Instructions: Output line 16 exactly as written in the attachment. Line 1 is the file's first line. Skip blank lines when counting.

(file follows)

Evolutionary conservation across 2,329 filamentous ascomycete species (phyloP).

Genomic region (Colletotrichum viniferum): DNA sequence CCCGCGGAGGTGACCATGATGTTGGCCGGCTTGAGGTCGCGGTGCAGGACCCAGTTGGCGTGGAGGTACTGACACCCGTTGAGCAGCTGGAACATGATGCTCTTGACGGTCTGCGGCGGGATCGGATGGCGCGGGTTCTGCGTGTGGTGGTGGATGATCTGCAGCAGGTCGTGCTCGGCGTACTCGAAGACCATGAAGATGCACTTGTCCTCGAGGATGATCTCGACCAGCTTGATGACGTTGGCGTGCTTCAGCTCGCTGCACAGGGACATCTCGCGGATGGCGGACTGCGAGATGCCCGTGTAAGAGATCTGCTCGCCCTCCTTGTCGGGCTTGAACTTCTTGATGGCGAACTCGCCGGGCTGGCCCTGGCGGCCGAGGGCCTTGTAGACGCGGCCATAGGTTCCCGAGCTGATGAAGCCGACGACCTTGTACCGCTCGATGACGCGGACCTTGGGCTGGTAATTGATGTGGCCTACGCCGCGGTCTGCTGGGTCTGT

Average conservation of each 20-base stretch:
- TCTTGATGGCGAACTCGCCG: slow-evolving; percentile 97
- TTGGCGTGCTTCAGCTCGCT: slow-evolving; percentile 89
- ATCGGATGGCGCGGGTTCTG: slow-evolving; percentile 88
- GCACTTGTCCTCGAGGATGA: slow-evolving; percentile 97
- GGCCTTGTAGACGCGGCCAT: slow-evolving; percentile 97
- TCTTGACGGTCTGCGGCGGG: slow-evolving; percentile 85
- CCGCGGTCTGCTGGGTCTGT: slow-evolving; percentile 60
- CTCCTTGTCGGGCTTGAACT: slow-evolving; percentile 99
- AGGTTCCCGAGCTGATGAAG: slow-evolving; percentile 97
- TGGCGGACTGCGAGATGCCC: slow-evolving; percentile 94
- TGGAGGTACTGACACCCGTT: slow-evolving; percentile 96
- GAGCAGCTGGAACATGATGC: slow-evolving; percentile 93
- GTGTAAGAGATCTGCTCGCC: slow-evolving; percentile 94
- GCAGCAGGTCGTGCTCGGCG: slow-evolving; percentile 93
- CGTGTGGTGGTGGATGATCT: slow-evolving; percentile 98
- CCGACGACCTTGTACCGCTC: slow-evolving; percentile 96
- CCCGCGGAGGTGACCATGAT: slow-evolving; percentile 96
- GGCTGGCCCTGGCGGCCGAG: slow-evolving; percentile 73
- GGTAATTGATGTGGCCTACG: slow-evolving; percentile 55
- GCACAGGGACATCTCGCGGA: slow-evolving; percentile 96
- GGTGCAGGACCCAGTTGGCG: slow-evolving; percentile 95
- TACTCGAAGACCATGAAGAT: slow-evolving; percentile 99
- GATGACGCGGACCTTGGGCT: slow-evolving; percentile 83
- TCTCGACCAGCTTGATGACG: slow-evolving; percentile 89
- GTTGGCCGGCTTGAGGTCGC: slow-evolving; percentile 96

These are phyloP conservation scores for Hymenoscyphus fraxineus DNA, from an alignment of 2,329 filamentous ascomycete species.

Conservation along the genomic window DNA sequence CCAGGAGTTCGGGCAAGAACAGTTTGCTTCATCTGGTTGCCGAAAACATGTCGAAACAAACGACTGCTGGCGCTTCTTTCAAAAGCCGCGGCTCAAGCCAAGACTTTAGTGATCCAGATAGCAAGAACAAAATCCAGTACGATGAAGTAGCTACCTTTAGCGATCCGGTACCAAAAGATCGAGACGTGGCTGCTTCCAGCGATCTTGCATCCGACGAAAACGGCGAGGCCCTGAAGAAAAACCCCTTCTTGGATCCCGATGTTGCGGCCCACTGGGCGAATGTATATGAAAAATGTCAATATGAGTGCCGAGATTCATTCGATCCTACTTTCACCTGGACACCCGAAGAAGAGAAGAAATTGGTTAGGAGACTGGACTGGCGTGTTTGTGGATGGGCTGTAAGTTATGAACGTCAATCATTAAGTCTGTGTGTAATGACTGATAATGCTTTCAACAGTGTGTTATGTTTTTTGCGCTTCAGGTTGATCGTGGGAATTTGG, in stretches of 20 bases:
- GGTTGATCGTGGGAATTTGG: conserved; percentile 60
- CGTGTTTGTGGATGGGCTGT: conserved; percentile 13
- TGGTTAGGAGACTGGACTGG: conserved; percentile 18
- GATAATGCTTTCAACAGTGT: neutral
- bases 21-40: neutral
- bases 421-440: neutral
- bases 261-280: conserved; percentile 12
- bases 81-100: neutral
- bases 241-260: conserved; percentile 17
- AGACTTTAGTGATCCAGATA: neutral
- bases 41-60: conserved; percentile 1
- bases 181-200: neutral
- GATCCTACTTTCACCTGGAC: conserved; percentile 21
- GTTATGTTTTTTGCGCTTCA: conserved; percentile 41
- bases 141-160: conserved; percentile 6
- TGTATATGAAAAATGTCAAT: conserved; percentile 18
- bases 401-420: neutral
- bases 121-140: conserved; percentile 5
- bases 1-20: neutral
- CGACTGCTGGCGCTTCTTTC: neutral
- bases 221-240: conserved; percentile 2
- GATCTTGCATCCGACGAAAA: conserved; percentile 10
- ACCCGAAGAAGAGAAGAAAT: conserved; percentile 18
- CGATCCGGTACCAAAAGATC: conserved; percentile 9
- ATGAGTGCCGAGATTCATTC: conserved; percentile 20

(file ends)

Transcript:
- GTGTAAGAGATCTGCTCGCC: slow-evolving; percentile 94